From the book
Montague Estates, Yorkshire
Everything depended on this one shot.
Caroline Montague pulled back on her bow, the bite of the string sharp against her fingers. She closed one eye, sighted down the slender shaft of myrtle, and let her arrow fly.
There was a moment of stunned silence, followed by polite applause led by the man beside her. She had scored a perfect hit in the center of the target, besting every man present. Her parents would be furious.
"A lucky shot, though impressive, Miss Montague," remarked Victor Winthrop, Viscount Carlyle. Since she was not an official competitor, he had still won the day, but Caroline was pleased to wipe the smug look off his face.
"Luck had nothing to do with it, my lord." She curtsied to the company gathered on her father's lawn and tried to smile demurely-a feat more challenging than any archery contest.
These men were here with one purpose: to win her hand in marriage. She was on sale to the highest bidder to cover her father's mounting debts. But damn them all if they thought she would be an easy prize.
Caroline handed her bow to a nearby footman and took up the trophy Carlyle had won, a golden bowl inscribed with the image of Venus rising from the waves, an object of art her father had liberated during the Italian campaign against Napoleon.
"Forgive my impudence, gentlemen. I can never resist a target when it presents itself." The men around her chuckled.
"To the man of the hour, Lord Carlyle. May his arrow always fly swift and far, and may his aim improve," Caroline said.
She grinned, meeting the earl's blue eyes as she handed him the golden bowl. His gaze shifted from the curve of her breasts to her face, and he gave her a rueful smile. All the men had spent that morning eyeing her curves. Carlyle was the first man to stare so openly, and to laugh at himself afterward. She laughed with him, not knowing that the eyes of her husband-to-be lingered on her even then, and on the man who stood beside her.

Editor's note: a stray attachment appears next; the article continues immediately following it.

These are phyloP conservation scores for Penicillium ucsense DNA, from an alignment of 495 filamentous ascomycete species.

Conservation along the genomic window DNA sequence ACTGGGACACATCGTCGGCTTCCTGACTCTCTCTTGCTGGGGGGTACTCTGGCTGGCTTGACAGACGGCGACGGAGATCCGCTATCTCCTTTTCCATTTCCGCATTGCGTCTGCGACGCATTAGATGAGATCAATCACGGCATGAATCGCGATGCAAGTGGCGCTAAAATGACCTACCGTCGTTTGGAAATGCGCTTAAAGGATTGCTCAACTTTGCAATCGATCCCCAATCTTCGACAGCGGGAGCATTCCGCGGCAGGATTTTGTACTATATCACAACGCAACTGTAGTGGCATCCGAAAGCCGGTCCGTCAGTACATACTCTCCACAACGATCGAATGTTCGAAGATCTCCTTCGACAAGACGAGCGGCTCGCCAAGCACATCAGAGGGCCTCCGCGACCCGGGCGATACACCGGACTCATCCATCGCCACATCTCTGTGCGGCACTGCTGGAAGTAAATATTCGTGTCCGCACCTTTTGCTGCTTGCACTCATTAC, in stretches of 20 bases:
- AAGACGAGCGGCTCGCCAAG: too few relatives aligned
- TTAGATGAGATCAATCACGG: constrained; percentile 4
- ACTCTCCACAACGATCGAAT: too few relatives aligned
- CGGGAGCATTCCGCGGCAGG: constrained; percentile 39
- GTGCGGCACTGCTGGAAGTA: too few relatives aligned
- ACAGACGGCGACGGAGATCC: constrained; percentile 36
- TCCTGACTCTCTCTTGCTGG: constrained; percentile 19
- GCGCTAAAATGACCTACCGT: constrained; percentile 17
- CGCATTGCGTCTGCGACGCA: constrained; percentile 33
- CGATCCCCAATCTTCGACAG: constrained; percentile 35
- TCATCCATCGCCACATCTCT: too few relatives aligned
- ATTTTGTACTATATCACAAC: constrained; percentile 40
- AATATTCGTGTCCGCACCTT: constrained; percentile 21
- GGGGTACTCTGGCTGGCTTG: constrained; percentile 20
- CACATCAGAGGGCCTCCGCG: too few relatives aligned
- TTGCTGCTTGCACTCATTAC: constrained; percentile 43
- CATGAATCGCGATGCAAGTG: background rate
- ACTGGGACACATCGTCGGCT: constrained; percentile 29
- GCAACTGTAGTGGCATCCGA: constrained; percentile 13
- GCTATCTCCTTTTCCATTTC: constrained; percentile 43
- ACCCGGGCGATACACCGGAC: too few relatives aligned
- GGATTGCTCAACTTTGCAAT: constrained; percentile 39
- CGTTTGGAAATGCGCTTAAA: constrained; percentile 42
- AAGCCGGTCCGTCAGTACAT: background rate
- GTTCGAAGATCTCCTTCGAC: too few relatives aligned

Anthony Carrington, the Earl of Ravensbrook, his face as forbidding as stone, stared at the man who would become his father-in-law. Only his great respect for Baron Montague on the field of battle kept him in the room at all. "I have never seen such blatant disregard for a woman's place in the world. To take up arms among men, to best a suitor with a bow, even a man like Carlyle, is unseemly."
Even his own mistress, Angelique, an experienced woman of the world, would never be so brazen.
"Ravensbrook, consider," Lord Montague said. "My daughter is very young."
"All the more reason she should smile and obey, not humiliate the men around her."
Lord Montague sighed. "I am the first to admit she is spoiled. And headstrong. After my last son died, she has been the light of my life."
Anthony heard the sorrow in his old friend's voice and left the rest of his protest unspoken. He fingered the marriage contract that lay on the mahogany table in front of him. He had ridden for four days straight with a special license from London, so the banns would not have to be read. He could marry Caroline within the week and return to Shropshire to beget an heir, and his old friend's debts would be paid with honor. Every detail of his marriage to Montague's daughter was in order. Everything but the girl.
"Her mother warned me of this, time and time again, but I did not listen," Montague said. "I have been so long on the Continent that Caroline has grown up beyond my reach, without a father's hand to guide her. You must teach her, my lord. I have seen you take a battlefield in less than...